Collarbone Breaks Special Hazard for Cyclists | Orthopedics This Week
Sports Medicine

Collarbone Breaks Special Hazard for Cyclists

Source: Wikimedia Commons and Tomasz Sienicki

When a cyclist starts to fall off his bike he, often puts out his arms to break the fall. The force of the fall then travels through the arms to the shoulder, breaking the collarbone.

Breaks of the clavicle or collarbone account for about 5% of all adult fractures according to the American Academy of Orthopedic Surgeons (AAOS).

Surgeon Kevin D. Plancher, M.D., founder of Plancher Orthopaedics & Sports Medicine, repairs a lot of collarbones.

He says, “Located between the breastbone and the shoulder blade, the clavicle essentially connects the arm to the body and lies above several vital nerves and blood vessels. Many fractures occur in the middle portion of the bone, but some can shatter the bone in pieces or push pieces far out of place.”

Plancher lists five symptoms of a broken collarbone. They are:

  • Shoulder sags downward and forward
  • Pain creates inability to lift arm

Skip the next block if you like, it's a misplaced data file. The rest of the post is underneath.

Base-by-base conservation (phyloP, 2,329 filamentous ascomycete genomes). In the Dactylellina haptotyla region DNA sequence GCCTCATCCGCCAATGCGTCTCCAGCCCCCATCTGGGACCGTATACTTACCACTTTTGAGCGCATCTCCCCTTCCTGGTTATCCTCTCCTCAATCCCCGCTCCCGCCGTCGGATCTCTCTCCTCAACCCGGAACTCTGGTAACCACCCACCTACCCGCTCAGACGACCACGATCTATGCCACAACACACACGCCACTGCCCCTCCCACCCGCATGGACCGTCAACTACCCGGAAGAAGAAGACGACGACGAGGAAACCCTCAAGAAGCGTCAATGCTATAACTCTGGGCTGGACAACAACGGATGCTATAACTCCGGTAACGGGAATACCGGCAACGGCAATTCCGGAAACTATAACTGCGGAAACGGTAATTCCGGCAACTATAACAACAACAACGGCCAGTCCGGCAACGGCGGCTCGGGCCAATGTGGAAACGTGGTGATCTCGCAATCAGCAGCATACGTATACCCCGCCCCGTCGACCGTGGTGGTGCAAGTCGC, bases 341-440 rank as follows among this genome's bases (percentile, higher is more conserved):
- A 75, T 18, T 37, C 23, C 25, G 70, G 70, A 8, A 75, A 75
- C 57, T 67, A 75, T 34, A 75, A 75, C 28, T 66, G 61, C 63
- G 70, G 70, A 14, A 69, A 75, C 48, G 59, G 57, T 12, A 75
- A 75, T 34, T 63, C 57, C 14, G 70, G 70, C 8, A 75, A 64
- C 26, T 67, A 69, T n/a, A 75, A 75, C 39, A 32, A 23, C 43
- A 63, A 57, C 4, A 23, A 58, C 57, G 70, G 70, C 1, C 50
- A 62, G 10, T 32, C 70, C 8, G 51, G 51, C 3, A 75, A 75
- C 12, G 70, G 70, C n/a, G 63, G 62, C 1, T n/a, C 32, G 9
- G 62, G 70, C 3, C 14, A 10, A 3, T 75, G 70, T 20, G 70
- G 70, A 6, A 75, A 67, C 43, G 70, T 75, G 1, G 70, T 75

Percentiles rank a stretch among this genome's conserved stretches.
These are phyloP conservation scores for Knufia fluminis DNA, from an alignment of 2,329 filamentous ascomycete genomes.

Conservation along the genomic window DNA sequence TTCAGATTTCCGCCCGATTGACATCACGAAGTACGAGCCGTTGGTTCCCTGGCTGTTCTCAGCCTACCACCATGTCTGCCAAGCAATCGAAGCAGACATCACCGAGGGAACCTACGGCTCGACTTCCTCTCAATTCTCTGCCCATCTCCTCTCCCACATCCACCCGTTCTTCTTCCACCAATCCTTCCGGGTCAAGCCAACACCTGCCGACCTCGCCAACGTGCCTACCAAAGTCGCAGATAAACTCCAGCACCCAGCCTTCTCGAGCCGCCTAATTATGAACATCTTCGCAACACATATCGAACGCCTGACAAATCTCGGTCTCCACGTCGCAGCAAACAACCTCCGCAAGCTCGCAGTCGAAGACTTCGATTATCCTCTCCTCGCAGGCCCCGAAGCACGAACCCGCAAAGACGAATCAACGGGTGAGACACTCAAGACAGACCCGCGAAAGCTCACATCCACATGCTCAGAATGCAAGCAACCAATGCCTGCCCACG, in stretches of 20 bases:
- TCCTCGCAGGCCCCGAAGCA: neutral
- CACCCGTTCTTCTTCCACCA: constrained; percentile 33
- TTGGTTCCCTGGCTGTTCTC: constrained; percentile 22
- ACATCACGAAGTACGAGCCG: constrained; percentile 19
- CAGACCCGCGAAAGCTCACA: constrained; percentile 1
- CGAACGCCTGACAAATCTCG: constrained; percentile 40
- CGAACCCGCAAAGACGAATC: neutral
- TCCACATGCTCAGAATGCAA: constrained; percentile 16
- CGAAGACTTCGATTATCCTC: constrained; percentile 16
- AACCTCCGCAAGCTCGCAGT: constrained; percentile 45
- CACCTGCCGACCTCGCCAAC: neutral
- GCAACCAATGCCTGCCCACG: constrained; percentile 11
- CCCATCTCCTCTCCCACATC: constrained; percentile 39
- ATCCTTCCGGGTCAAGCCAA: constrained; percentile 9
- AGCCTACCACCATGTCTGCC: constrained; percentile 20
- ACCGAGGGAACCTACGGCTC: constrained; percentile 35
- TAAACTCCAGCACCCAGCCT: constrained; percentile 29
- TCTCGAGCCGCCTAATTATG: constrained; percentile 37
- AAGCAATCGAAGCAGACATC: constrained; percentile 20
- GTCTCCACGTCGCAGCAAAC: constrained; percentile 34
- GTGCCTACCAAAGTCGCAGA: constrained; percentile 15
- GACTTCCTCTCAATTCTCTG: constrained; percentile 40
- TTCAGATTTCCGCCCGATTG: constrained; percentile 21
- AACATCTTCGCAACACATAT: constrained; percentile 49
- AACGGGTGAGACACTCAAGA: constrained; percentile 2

• Raising arm causes grinding sensation
  • Deformity or “bump” found over the break
  • Collarbone area is bruised after 5-7 days

Plancher says that for uncomplicated fractures, where the broken bone ends have not shifted significantly out of place, treatment can include arm support such as a sling to keep the arm and shoulder immobile and in line while the fracture heals.

Plancher, who lectures globally on to orthopedic procedures and sports injury management, notes that because cyclists fall from several feet above the ground, their broken collarbones more often fall into the “complicated” category.

“In addition to being broken in several places, the bone could be poking through the skin or the bone ends might be dangerously close to nerves and blood vessels running underneath,” he explains. “In cases like these surgical intervention is often performed.”

He says that a surgical collarbone repair requires placing a small metal plate over the fracture. Occasionally a surgical pin or screws may be used for the same reason, to hold the proper shape of the collarbone and keep it the same length as it was before the injury. “If a collarbone fracture doesn’t heal correctly, it could heal shorter than it was, increasing the chances of having rotator cuff problems later in life. But surgical collarbone repair offers patients the best possible chances of optimal healing. For cyclists, this means they’ll be back on the road and comfortable again within a matter of weeks.”


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